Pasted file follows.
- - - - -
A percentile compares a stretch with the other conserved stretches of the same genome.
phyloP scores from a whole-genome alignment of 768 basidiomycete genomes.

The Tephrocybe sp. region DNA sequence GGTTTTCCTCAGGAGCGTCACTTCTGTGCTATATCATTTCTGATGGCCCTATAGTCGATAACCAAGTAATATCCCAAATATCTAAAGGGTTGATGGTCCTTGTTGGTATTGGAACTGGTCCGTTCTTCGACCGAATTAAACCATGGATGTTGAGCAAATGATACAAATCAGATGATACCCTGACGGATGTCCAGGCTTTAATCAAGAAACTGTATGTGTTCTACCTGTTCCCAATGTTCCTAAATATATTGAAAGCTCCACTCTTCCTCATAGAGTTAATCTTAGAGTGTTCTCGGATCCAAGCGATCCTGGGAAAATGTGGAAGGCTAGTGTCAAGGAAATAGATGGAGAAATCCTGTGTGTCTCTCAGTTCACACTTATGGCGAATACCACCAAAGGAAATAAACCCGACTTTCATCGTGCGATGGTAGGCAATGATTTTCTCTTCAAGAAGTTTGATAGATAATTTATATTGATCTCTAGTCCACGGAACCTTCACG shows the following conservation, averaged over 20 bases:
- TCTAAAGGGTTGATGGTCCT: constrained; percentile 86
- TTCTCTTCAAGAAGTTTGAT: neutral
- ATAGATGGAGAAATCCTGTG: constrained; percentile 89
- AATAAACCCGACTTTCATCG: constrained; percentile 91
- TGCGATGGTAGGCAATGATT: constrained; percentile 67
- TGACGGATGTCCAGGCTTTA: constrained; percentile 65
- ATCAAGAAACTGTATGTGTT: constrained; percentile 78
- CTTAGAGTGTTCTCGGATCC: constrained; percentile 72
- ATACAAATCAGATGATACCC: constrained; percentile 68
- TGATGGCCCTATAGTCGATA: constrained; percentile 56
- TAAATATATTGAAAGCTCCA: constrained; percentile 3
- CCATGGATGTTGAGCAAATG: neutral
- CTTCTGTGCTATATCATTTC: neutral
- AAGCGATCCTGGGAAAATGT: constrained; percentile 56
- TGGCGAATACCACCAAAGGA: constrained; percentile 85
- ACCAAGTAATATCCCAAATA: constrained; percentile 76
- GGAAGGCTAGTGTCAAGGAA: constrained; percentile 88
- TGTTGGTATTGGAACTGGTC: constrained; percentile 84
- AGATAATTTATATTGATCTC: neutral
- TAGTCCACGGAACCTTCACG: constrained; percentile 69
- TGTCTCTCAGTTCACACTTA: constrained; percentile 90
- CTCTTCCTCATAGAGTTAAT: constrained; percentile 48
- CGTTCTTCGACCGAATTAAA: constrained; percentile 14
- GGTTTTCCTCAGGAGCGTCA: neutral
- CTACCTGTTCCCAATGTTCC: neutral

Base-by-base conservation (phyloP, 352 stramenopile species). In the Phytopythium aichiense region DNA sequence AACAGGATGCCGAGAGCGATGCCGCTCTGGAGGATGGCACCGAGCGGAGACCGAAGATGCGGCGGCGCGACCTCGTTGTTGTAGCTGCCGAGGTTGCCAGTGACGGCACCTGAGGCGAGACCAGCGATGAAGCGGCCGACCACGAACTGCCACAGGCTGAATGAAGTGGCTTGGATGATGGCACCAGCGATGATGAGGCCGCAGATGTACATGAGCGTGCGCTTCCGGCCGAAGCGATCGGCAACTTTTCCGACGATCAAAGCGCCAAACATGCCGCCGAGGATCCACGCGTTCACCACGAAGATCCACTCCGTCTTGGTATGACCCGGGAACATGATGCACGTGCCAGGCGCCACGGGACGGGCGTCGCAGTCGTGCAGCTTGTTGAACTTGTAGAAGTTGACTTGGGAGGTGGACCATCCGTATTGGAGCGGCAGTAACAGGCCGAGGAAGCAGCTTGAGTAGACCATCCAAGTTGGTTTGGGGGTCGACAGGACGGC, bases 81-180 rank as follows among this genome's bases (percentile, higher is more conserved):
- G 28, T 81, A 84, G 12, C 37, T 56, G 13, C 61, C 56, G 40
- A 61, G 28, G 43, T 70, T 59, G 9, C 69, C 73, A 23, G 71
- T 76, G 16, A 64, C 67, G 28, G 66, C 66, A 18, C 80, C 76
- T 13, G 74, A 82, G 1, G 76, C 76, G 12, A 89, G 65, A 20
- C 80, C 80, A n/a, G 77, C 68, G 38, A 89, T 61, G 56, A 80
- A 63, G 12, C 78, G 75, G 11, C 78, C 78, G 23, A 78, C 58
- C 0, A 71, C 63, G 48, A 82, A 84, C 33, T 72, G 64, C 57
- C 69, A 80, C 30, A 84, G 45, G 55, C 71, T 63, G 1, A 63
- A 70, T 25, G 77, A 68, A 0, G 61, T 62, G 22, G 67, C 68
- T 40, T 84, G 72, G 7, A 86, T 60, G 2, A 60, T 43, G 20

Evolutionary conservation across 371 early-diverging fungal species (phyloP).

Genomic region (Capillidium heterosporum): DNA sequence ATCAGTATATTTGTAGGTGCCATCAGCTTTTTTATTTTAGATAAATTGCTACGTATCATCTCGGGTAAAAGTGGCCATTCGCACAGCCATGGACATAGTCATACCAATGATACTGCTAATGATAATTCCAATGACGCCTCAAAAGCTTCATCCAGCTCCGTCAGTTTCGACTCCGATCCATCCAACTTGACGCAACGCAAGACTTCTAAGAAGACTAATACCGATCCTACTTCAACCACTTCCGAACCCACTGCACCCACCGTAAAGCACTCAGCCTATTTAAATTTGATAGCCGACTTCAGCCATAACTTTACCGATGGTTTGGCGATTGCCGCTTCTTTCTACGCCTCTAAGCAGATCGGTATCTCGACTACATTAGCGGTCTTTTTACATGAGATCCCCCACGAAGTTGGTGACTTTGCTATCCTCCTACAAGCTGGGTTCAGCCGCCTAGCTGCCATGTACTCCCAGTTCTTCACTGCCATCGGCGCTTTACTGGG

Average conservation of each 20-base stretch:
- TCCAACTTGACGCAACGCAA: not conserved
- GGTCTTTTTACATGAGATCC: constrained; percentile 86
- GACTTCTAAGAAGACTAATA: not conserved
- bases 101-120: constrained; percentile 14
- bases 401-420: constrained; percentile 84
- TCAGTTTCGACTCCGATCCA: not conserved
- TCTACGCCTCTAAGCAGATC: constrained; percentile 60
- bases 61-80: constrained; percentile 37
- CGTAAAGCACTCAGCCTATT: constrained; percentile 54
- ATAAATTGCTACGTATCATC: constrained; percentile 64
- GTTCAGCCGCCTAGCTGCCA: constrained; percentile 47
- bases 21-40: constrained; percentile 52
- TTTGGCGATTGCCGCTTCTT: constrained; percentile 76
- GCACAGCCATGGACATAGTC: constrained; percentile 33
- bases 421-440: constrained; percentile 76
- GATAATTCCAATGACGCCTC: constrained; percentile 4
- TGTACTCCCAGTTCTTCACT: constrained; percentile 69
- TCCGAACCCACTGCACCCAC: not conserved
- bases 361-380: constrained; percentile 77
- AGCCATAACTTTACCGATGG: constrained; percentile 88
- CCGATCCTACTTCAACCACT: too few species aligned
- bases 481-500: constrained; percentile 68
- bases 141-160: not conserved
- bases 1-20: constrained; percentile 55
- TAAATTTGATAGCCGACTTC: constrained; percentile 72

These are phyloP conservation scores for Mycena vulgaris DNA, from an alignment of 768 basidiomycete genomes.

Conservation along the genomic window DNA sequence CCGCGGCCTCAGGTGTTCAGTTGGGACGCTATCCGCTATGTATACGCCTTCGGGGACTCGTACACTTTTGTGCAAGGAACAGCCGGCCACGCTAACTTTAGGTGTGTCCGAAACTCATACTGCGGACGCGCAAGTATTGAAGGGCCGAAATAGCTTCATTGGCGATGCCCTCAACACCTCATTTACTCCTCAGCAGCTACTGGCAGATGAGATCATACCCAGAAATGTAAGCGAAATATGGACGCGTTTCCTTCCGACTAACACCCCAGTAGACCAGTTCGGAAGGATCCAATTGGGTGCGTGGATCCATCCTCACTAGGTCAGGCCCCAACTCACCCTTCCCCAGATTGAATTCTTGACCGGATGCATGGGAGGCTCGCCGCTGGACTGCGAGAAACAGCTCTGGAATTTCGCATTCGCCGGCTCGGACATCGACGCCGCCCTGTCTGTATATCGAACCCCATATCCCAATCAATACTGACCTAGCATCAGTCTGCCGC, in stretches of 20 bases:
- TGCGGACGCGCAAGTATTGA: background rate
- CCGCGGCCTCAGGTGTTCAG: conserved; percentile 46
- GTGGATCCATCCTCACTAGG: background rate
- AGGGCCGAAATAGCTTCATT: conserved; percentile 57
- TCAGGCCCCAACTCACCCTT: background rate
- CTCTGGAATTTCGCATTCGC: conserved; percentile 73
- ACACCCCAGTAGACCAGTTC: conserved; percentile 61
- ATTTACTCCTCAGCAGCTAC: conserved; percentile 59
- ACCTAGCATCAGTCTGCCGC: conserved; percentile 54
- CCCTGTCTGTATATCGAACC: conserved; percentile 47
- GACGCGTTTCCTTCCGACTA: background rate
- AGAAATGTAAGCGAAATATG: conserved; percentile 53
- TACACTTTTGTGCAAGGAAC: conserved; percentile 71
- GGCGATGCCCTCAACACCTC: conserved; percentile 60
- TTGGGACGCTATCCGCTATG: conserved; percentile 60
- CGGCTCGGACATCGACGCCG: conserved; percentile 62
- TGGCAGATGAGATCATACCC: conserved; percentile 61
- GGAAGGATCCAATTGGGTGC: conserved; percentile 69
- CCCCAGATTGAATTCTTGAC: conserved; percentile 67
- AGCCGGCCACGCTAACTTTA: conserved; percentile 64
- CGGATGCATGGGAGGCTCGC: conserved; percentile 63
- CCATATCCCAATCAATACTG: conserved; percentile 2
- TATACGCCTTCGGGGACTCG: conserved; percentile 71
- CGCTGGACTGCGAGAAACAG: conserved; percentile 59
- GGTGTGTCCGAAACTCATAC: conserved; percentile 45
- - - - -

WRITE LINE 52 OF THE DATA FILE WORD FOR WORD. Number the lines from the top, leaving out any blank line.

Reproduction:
- ATAAATTGCTACGTATCATC: constrained; percentile 64